Friday, March 22, 2013

One American city, two cemeteries, two flags

The legend on the 14th's monument
reads: New Hampshire erects this monument
to the members of her brave sons of the 14th
Regiment who fell in battle Sept. 19, 1864,
upon this field and are here buried in one
common grave. Fifty-four men of the 14th
were killed or mortally wounded that day.
On a recent afternoon my wife and I wanted to visit the Confederate cemetery in Winchester, Va. We had found the city's national cemetery, where we walked amid hundreds of Union army graves and paused at the obelisk honoring the 14th New Hampshire Infantry. From the south end of the cemetery we could see the Confederate monuments a hundred yards away, but we couldn't figure out how to get to them. Two fences stood between us and the graves, and the entrance to the other cemetery was nowhere apparent.

The next morning we drove to the visitors' center in Winchester and watched a video about the battles in and around the city, part of the 1864 Shenandoah Valley campaign. In one scene in the video we noted that  the Confederate graves we had seen beyond the two fences were decorated with the Stars & Bars. Scores of flags rippled in a light breeze under a bright sun, flashing their red, white and blue.

The Confederate flag is perhaps not as ubiquitous as it once was in the South, but you see it often. Sometimes it is worn or waved or plastered on pickup truck bumpers as a symbol of pride and defiance. As an outsider in a region where progress in racial harmony is often evident, I see the flag as divisive. Its proponents may be innocent of any racist intent in defending and displaying it, but it is not just a symbol of regional solidarity in the fight for independence from the Union. It also signifies nostalgia for a slave-holding society.    

I asked the woman at the visitors' center in Winchester what day the flags were placed on the Confederate graves. She didn't know. Memorial Day and Veterans Day? Surely. The Fourth of July? I wonder.

The last words on this marker at the Stonewall Cemetery are
"These Honored Remains: Destiny's Debris When  Diplomacy Fails."
The woman gave us a map to Mount Hebron Cemetery, the site of the Confederate graves, but we still had trouble finding the entrance. As we walked along the fence enclosing it, we saw a young African-American man and asked for help. He told us the way in, and since we were headed in the same direction, we walked together for a block or two.

I asked him if he knew about the Confederate flags on the soldiers' graves and whether reverence for the Stars & Bars bothered him. He smiled and said he hadn't thought about this and didn't involve himself in such questions. He was a bright, friendly young man. I wish I had known him well enough to probe beyond his safe answer, but I didn't. I did read two things into his bemused expression: he had an opinion, and it was naive of a white stranger to ask him about it.

The vast Mount Hebron Cemetery is divided into four parts over 56 acres. The Confederate soldiers -- 2,576 of them -- are buried in the Stonewall Cemetery. The most prominent monument there is a tall white column with a soldier on top, a memorial to unknown soldiers buried in the mound beneath it.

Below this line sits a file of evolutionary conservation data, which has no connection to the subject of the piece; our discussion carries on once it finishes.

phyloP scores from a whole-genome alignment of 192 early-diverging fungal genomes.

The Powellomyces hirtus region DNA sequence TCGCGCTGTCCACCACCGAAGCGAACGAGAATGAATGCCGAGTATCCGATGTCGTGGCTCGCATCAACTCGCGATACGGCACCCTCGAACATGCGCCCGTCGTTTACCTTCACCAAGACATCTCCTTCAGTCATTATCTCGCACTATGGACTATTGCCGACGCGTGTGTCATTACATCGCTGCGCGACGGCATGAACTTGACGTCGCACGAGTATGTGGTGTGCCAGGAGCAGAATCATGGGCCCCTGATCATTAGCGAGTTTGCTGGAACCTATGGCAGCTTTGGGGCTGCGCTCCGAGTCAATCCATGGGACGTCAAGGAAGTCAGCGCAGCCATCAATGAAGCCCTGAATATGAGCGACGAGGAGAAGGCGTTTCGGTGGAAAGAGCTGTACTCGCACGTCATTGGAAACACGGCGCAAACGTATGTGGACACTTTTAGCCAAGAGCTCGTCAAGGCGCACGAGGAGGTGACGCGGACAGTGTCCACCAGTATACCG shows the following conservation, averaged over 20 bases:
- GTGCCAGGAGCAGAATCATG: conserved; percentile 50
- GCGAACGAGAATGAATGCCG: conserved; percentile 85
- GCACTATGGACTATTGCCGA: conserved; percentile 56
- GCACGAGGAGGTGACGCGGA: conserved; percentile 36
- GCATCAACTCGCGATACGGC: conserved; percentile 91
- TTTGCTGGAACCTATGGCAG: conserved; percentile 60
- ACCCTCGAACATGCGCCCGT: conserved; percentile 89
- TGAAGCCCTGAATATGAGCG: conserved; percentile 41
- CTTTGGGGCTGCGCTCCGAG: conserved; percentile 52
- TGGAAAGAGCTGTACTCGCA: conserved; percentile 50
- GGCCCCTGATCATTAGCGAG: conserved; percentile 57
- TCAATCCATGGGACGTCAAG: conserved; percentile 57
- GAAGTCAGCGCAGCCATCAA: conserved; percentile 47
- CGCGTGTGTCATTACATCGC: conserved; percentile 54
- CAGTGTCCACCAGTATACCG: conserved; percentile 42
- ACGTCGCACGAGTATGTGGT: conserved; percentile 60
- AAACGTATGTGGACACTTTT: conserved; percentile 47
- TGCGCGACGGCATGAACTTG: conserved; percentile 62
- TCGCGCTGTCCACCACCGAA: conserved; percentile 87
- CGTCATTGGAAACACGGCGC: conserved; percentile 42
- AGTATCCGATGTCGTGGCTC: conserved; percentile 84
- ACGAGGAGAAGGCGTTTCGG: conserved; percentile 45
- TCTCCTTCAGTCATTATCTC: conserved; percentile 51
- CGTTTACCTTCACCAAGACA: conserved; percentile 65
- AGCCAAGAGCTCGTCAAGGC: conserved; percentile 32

The Shenandoah Valley supplied the South with food and the Confederate army with a safe route for its invasions of Maryland and Pennsylvania. It was Stonewall Jackson who defended the valley until May 1863, when he was killed at Chancellorsville.

Markers like this one ring the statue in Stonewall Cemetery.
In 1864, Maj. Gen. Philip Sheridan's Army of the Shenandoah opened a campaign that gave the Union control of the valley. The decisive battle is known as third Winchester, or Opequon, after a nearby creek. The Fourteenth New Hampshire fought well in this battle, at great cost. The battlefield is well-preserved and well-marked, with an excellent trail through it.

Hundreds of the soldiers who lie in both the Union and Confederate cemeteries in Winchester are unidentified -- known but to God, as the saying goes. Some were buried in makeshift graves elsewhere and moved to Winchester later. Many of the Fourteenth New Hampshire dead are buried in a mass grave, their sacrifice marked by an obelisk on which they are named.

According to the 14th's roster, Private
Eben H. Dale of Sandwich was wounded
at third Winchester and died of his
wounds on Nov. 23, 1864.
What I found odd about our visit to these two cemeteries was the difference in upkeep. The national cemetery was dedicated in 1866, and men working for the WPA during the New Deal era seven decades later renovated and upgraded it. Today, it is well-groomed, and the headstones of white marble remain clean and readable. At the Stonewall Cemetery, which was dedicated the same year, many stones are rough and dark -- possibly just concrete slabs. Any words on them are illegible, and the stones tilt every which way.

As my wife Monique and I visited these Confederate graves, we gave them the same respect we had paid the Union dead across the street. Young men who die in battle are flesh and blood, their deaths tragic no matter their causes.

It did cross my mind that it would be no sacrilege at this late date to place the Stars & Stripes rather than the Stars & Bars beside their headstones on the appropriate days. That way, everyone could honor their sacrifices as Americans, not as the rebels and traitors the Union soldiers considered them.

(For a fascinating, if sharp-edged, discussion of modern southern attitudes toward the Civil War, see this article at

Many gravestones in the Stonewall Cemetery stand askew, any words on them smoothed by time and the elements.  

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